Preinstall check for R4FXO

I’m new to FreePBX and Asterisk. I’ve volunteered to install a FreePBX system as part of a building expansion at a small denominational church. We went down this path so that we can have a phone system which permits intercom, paging, etc. rather than for a large number of simultaneous outgoing calls. It would also be nice to have voicemail for the few actual employees.

I would really appreciate a quick check on the the basic plan. We have two external POTS lines and I plan to get a Rhino R4FXO PCI board and use these lines for all outgoing and incoming calls. The internal network will be used for paging, calling extensions and broadcasts with the two outgoing lines being shared among all the phones. Incoming calls will ring some subset of all phones.

I have the O’Reilly Asterisk book, so I think I can get started, but before I buy the FXO card, I just wanted to see if this sort of configuration (using old telephone lines as the trunk) and this card should still work with a modern FreePBX install.

thanks for any advice,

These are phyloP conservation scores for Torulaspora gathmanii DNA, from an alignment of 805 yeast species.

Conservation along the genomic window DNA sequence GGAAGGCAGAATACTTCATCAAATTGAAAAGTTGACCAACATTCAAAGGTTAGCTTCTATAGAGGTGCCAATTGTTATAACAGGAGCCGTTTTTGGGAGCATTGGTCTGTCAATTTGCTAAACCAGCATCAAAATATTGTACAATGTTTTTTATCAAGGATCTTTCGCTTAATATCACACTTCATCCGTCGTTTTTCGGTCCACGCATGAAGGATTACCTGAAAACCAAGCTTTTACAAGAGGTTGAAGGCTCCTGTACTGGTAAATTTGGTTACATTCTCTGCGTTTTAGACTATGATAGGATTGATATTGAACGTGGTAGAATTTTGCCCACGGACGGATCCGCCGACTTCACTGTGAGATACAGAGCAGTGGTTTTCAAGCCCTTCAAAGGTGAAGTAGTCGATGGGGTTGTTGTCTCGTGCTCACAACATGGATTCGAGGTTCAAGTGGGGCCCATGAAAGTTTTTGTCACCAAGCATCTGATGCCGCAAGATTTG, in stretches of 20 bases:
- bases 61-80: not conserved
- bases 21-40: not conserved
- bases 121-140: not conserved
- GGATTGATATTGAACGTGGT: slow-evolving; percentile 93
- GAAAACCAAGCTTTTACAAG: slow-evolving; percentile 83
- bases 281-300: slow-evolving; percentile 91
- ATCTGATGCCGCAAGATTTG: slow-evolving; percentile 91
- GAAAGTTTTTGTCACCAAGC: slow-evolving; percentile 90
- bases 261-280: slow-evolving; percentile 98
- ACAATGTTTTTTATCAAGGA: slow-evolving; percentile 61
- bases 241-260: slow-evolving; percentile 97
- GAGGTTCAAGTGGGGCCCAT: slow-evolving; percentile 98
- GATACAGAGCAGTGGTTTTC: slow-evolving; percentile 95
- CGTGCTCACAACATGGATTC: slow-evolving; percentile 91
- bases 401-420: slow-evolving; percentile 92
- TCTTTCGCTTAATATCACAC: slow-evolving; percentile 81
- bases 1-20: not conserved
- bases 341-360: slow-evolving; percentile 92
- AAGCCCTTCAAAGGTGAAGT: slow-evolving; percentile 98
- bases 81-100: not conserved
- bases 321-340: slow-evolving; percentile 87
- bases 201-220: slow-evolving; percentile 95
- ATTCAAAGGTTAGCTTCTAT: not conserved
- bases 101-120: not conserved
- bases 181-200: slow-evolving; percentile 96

Yes, this will work fine. Depending on volume of calls you may want more than 2 lines. You could aupliment with sip lines. You could also port the current analog numbers to sip depending on the internet situation. Either way you are good

I have a few hybrid POTS/SIP systems under my control with great results. A few things to keep in mind:

  • If the POTS provider can ‘forward calls on busy’, you could set it up to forward to a VOIP DID so that your PBX can collect voicemail instead of relying on the POTS provider’s voicemail or even worse presenting a busy signal.
  • Consider the hardware echo cancellation option on the Rhino card. While initially it may seem expensive, if you find yourself spending weeks tweaking settings to make software EC work, it suddenly becomes a bargain.
  • You don’t have to eliminate the possibility of voip trunking unless your internet connection won’t handle it. My systems are set up with lots of dial patterns in outbound routes so that outbound calls use POTS trunks for local free calls, and VOIP trunks for cheaper long distance calls. Just setting up a voip trunk for outbound redundancy is probably a good idea anyway.

Fantastic! Thank you both very much for taking the time to post a reply. The tips and confirmation is very useful.


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